BS Yeddyurappa accused over illegal iron-ore mining that a 464-page report says cost the state almost 160 billion rupees.
Chief minister of Karnataka resigns over corruption charges
NEW DELHI // The chief minister of the southern state of Karnataka has resigned, becoming the fifth high-ranking politician in India to resign or be arrested in the past nine months over corruption charges.
In a scathing 464-page report, N Santosh Hegde, Karnataka's corruption ombudsman, laid out the involvement of the minister, BS Yeddyurappa, in illegal iron-ore mining in the district of Bellary. Mr Hegde estimated that the mining, and the lost taxes and royalties therein, cost the state almost 160 billion rupees (Dh13.3bn).
Several hundred other parties, including members of Mr Yeddyurappa's cabinet, private companies and bureaucrats, were also accused in Mr Hegde's report, of involvement in the illegal mining. He wrote that the mining cabal had transformed the district into a fiefdom known, in industry circles, as the "Republic of Bellary".
"[The] law of the land was seemed to have been suspended," the report reads. "Consequently administration has allowed to loot the natural resources, in this case the iron ore, which continued without any opposition. Huge bribes were paid. Mafia-type operations were the routine practices of the day."
The report pointed out as key evidence the "donation" of more than 100 million rupees from a mining company to an education trust run by Mr Yeddyurappa and his family as well as other money distributed to the former chief minister.
"I am of the opinion," Mr Hegde wrote, "that … the donation and the excess payment made to the family members of the Chief Minister" were used to buy special favours.
Before his announcement late on Sunday, Mr Yeddyurappa, a member of the Bharatiya Janata Party (BJP), refused to resign for nearly a week after the submission of the report, even as his party's high command urged him to step down.
At a rally held by hundreds of his political supporters in Karnataka's capital, Bangalore, on Sunday afternoon, Mr Yeddyurappa insisted that he was innocent, and that he had tried to stop mineral resources from being plundered.
"Karnataka is a rich state and has a lot of minerals," he said in his speech.
"I wrote a letter to the prime minister to stop export of iron ore. I banned iron-ore mining and said that the ore would be available only for value-added products. I tried to stop rich minerals from being handled by a handful of individuals."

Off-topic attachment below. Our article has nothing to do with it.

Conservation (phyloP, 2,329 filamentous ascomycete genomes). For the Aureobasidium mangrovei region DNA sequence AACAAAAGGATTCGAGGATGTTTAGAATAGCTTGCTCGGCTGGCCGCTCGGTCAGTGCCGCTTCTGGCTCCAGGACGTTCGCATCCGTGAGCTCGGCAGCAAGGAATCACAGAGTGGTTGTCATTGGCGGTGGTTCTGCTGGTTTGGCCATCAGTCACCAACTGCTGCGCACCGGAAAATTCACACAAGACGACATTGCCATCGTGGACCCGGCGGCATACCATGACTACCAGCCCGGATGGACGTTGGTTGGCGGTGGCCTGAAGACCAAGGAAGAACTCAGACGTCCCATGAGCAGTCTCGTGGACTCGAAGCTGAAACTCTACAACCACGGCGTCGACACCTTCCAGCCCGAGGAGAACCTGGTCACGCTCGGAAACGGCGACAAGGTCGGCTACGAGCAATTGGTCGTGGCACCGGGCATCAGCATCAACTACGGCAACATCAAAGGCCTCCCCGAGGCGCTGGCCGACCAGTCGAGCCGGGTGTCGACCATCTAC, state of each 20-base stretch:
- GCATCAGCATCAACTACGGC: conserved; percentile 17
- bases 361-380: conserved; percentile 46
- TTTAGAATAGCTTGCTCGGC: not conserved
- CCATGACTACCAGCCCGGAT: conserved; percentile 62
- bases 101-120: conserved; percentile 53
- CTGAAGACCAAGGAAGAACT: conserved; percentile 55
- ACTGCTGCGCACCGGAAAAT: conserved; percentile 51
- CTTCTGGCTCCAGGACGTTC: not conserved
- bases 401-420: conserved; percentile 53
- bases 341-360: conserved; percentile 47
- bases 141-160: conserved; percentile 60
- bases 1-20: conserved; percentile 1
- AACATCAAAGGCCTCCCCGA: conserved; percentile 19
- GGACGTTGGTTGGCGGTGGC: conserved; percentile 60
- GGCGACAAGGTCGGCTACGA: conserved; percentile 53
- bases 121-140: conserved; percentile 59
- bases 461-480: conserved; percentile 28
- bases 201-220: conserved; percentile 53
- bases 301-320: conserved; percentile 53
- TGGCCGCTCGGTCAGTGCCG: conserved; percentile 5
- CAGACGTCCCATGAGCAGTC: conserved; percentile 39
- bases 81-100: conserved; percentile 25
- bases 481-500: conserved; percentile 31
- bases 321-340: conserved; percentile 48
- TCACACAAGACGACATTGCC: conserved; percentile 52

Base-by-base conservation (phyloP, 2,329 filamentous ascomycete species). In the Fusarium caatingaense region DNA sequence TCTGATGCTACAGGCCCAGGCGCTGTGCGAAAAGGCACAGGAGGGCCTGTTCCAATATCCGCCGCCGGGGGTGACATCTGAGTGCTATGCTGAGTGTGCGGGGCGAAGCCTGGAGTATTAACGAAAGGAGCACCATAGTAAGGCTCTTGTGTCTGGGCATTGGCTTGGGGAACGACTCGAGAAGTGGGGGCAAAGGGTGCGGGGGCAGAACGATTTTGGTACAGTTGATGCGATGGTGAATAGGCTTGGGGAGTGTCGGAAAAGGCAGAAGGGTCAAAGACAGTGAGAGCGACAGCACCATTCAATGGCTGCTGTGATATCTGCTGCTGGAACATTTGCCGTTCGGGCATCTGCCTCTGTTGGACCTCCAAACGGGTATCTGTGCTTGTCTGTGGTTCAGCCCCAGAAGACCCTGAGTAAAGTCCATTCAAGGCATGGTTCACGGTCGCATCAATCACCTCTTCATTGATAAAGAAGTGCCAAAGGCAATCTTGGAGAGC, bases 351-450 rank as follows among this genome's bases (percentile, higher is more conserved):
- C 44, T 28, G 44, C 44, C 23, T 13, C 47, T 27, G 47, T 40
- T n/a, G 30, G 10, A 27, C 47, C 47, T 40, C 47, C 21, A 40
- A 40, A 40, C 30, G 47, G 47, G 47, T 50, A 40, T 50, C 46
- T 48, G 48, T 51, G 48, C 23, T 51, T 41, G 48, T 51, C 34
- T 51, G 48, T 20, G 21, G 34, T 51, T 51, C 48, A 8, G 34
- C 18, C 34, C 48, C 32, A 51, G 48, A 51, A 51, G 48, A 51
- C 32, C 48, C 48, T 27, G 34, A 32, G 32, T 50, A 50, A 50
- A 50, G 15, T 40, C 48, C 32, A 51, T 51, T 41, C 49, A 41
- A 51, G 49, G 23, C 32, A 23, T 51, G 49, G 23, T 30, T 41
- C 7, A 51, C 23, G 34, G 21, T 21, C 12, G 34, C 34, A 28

Last November, the chief minister of the state of Maharashtra, Ashok Chavan, left office after he was suspected of misusing his powers to secure flats for his relatives in an upscale housing co-operative.
In April, Suresh Kalmadi was forced to step down as president of the Indian Olympic Association, after he was accused of mismanaging funds for the 2010 Commonwealth Games in New Delhi.
Mr Kalmadi now shares New Delhi's Tihar Jail with A Raja, the telecommunications minister who resigned in November after being accused of subverting the allocation process for 2G spectrum, leading to potential losses to the state exchequer of up to $38bn. Both men are at different stages of the trial process. The 2G scandal, as it has come to be known, also took down Dayanidhi Maran, who was the minister for telecommunications before Mr Raja. Mr Maran resigned from the textile ministry after investigators accused him of using his position to force the sale of a mobile telephone firm to one of his own business associates.
Mr Yeddyurappa's resignation came as the Indian parliament was suspended yesterday just hours after opening its new session. Opposition MPs caused a commotion shouting angry anti-corruption slogans. The session is expected to resume today and MPs will prepare to debate a bill that will create the position of a corruption ombudsman for the central government - a national-level equivalent of the post that Mr Hegde holds.
Anil Bairwal, national co-ordinator for a New Delhi-based non-profit called Association for Democratic Reforms, views India's recent spate of corruption controversies as part of a trend he has been tracking for several years. His organisation collects data on the number of state and central legislators with charges against them.
In the parliament that resulted from elections in 2009, Mr Bairwal's organisation found more than 500 registered cases against the elected legislators. Nearly 30 per cent of the members of parliament had criminal charges registered against their name.
"The numbers," Mr Bairwal said, "are just ridiculously high." He added that the role of an independent corruption ombudsman had now become essential, because other investigating authorities "are really controlled by the government itself".
Correction: This headline of the article was changed on August 2, 2011 to correctly reflect the status of BS Yeddyurappa.